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BMC Genomics. 2018 Feb 21;19(1):158. doi: 10.1186/s12864-018-4544-x.

Analytical parameters and validation of homopolymer detection in a pyrosequencing-based next generation sequencing system.

Author information

1
Department of Laboratory Medicine, University of Debrecen, Nagyerdei krt. 98, Debrecen, H-4032, Hungary.
2
Division of Clinical Genetics, University of Debrecen, Nagyerdei krt. 98, Debrecen, H-4032, Hungary.
3
Department of Biology and Medical Genetics, Second Faculty of Medicine and University Hospital Motol, Charles University, Prague, Czech Republic.
4
Genomic Medicine and Bioinformatic Core Facility, University of Debrecen, Debrecen, Hungary.
5
Department of Laboratory Medicine, University of Debrecen, Nagyerdei krt. 98, Debrecen, H-4032, Hungary. balogh@med.unideb.hu.
6
Division of Clinical Genetics, University of Debrecen, Nagyerdei krt. 98, Debrecen, H-4032, Hungary. balogh@med.unideb.hu.

Abstract

BACKGROUND:

Current technologies in next-generation sequencing are offering high throughput reads at low costs, but still suffer from various sequencing errors. Although pyro- and ion semiconductor sequencing both have the advantage of delivering long and high quality reads, problems might occur when sequencing homopolymer-containing regions, since the repeating identical bases are going to incorporate during the same synthesis cycle, which leads to uncertainty in base calling. The aim of this study was to evaluate the analytical performance of a pyrosequencing-based next-generation sequencing system in detecting homopolymer sequences using homopolymer-preintegrated plasmid constructs and human DNA samples originating from patients with cystic fibrosis.

RESULTS:

In the plasmid system average correct genotyping was 95.8% in 4-mers, 87.4% in 5-mers and 72.1% in 6-mers. Despite the experienced low genotyping accuracy in 5- and 6-mers, it was possible to generate amplicons with more than a 90% adequate detection rate in every homopolymer tract. When homopolymers in the CFTR gene were sequenced average accuracy was 89.3%, but varied in a wide range (52.2 - 99.1%). In all but one case, an optimal amplicon-sequencing primer combination could be identified. In that single case (7A tract in exon 14 (c.2046_2052)), none of the tested primer sets produced the required analytical performance.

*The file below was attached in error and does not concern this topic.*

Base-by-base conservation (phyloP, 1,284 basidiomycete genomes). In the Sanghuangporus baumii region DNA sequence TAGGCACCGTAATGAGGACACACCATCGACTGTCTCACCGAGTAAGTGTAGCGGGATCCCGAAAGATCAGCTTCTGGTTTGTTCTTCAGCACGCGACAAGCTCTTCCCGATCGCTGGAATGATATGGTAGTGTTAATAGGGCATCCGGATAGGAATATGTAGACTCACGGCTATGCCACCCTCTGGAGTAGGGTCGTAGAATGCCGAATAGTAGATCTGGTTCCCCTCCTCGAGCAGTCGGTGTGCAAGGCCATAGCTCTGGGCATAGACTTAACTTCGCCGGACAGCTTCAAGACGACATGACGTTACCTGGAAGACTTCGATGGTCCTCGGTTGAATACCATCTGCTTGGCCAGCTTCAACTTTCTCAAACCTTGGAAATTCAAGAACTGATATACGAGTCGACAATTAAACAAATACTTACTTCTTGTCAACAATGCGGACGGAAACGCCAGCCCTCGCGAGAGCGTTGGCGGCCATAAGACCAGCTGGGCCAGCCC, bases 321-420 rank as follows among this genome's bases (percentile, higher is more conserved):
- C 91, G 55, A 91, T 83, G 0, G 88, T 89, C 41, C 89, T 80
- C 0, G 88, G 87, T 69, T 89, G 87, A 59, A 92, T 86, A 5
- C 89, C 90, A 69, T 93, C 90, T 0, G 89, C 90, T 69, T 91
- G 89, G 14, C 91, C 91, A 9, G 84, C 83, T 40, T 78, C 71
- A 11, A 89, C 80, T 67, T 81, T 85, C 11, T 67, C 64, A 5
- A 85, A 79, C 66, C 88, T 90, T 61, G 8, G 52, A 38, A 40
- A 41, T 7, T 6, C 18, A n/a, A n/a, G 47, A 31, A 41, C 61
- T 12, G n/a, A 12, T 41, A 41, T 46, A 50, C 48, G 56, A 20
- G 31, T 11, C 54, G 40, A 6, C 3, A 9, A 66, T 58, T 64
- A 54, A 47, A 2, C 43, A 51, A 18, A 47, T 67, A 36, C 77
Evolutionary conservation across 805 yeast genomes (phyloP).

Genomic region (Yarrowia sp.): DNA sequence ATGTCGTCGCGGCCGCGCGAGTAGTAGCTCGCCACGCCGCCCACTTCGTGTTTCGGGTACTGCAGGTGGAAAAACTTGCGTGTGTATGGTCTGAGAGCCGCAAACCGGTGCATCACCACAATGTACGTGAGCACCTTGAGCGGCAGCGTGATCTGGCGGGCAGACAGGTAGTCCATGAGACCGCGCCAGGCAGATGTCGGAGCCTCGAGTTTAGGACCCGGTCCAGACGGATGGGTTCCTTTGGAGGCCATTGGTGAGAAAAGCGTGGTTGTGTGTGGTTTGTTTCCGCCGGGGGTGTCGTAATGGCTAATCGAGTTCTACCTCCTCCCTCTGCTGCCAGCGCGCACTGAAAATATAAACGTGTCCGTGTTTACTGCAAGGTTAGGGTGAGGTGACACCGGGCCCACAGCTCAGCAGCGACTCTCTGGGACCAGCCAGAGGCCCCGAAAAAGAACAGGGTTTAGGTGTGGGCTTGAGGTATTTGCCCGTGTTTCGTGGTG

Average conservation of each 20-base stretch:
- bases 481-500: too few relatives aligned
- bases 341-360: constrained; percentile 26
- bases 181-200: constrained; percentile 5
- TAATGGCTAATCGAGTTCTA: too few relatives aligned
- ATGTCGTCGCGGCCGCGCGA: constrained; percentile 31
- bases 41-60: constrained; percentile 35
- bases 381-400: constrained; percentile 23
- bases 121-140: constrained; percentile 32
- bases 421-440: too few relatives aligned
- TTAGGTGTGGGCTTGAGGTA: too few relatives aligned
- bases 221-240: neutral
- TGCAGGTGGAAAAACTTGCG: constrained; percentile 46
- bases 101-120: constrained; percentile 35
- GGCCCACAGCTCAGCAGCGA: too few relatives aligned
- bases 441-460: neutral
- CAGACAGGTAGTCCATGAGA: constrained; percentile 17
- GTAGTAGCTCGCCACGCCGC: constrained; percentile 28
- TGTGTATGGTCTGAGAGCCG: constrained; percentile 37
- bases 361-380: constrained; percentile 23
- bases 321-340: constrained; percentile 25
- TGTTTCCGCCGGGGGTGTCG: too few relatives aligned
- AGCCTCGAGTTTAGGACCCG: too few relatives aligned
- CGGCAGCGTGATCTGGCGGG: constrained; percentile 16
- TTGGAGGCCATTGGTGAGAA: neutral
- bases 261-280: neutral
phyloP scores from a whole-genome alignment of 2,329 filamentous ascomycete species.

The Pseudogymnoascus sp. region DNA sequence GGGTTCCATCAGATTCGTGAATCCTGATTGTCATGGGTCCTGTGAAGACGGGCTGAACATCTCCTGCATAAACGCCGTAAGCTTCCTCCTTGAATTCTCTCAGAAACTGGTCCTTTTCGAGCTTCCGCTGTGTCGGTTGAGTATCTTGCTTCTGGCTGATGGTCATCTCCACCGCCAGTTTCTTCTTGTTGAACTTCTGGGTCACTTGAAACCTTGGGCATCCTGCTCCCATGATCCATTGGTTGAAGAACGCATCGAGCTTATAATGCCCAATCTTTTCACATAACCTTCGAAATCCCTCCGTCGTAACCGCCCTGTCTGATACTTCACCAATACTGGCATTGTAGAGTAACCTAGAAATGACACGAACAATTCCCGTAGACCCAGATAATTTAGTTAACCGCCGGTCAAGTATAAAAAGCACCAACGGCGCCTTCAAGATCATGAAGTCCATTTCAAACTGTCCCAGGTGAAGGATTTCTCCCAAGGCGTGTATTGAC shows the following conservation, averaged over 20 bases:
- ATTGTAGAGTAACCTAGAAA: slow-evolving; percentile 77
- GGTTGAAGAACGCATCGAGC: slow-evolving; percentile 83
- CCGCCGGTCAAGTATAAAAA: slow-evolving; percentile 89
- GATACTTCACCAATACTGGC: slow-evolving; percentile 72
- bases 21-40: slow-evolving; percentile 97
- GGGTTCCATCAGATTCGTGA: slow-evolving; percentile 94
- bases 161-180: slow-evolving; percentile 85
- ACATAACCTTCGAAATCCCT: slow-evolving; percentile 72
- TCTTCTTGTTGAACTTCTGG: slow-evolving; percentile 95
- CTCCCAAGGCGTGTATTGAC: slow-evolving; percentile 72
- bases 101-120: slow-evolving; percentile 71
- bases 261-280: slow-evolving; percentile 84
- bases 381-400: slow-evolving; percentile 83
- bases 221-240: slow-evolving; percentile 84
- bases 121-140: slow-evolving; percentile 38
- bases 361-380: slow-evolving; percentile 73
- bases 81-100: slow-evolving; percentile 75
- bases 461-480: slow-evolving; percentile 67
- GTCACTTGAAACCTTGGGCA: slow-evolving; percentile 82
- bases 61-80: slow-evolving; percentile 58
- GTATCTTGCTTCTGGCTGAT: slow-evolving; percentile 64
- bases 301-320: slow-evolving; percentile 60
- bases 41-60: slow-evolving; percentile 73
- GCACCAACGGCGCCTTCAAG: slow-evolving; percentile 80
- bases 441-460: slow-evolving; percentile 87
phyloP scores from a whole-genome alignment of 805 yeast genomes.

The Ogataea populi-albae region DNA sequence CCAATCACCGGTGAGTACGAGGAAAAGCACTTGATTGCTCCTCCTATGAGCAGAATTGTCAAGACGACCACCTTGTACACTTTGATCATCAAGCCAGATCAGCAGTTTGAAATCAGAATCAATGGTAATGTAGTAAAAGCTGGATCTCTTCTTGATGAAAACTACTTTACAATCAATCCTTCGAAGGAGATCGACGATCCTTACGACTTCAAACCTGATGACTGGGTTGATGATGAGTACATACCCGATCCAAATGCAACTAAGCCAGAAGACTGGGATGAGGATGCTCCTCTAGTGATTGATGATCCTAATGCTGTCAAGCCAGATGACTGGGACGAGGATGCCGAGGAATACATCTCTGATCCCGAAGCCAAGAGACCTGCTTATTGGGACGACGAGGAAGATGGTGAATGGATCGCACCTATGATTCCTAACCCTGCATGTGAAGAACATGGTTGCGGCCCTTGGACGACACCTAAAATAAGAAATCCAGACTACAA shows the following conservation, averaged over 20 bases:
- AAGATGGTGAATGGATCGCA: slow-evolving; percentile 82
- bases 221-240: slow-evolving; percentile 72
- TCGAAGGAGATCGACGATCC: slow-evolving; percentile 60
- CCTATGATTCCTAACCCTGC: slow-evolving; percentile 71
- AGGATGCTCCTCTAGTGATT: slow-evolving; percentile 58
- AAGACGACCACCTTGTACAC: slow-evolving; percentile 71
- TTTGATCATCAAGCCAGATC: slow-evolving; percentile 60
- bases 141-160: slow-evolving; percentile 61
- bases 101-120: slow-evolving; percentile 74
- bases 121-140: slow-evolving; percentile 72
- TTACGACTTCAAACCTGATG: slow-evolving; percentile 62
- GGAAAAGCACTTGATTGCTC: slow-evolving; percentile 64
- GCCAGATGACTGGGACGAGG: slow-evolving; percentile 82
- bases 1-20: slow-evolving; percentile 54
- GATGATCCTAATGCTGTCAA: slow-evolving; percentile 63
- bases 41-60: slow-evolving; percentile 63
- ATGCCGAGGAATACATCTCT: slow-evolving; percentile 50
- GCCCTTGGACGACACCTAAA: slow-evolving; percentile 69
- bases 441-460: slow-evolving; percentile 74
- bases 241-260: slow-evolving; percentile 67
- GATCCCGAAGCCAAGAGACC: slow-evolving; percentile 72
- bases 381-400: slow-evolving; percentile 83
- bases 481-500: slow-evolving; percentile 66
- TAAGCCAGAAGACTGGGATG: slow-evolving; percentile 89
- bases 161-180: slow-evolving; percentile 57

CONCLUSIONS:

Our results show that pyrosequencing is the most reliable in case of 4-mers and as homopolymer length gradually increases, accuracy deteriorates. With careful primer selection, the NGS system was able to correctly genotype all but one of the homopolymers in the CFTR gene. In conclusion, we configured a plasmid test system that can be used to assess genotyping accuracy of NGS devices and developed an accurate NGS assay for the molecular diagnosis of CF using self-designed primers for amplification and sequencing.

KEYWORDS:

Cystic fibrosis; Homopolymer detection; Pyrosequencing

PMID:
29466940
PMCID:
PMC5822529
DOI:
10.1186/s12864-018-4544-x
[Indexed for MEDLINE]
Free PMC Article

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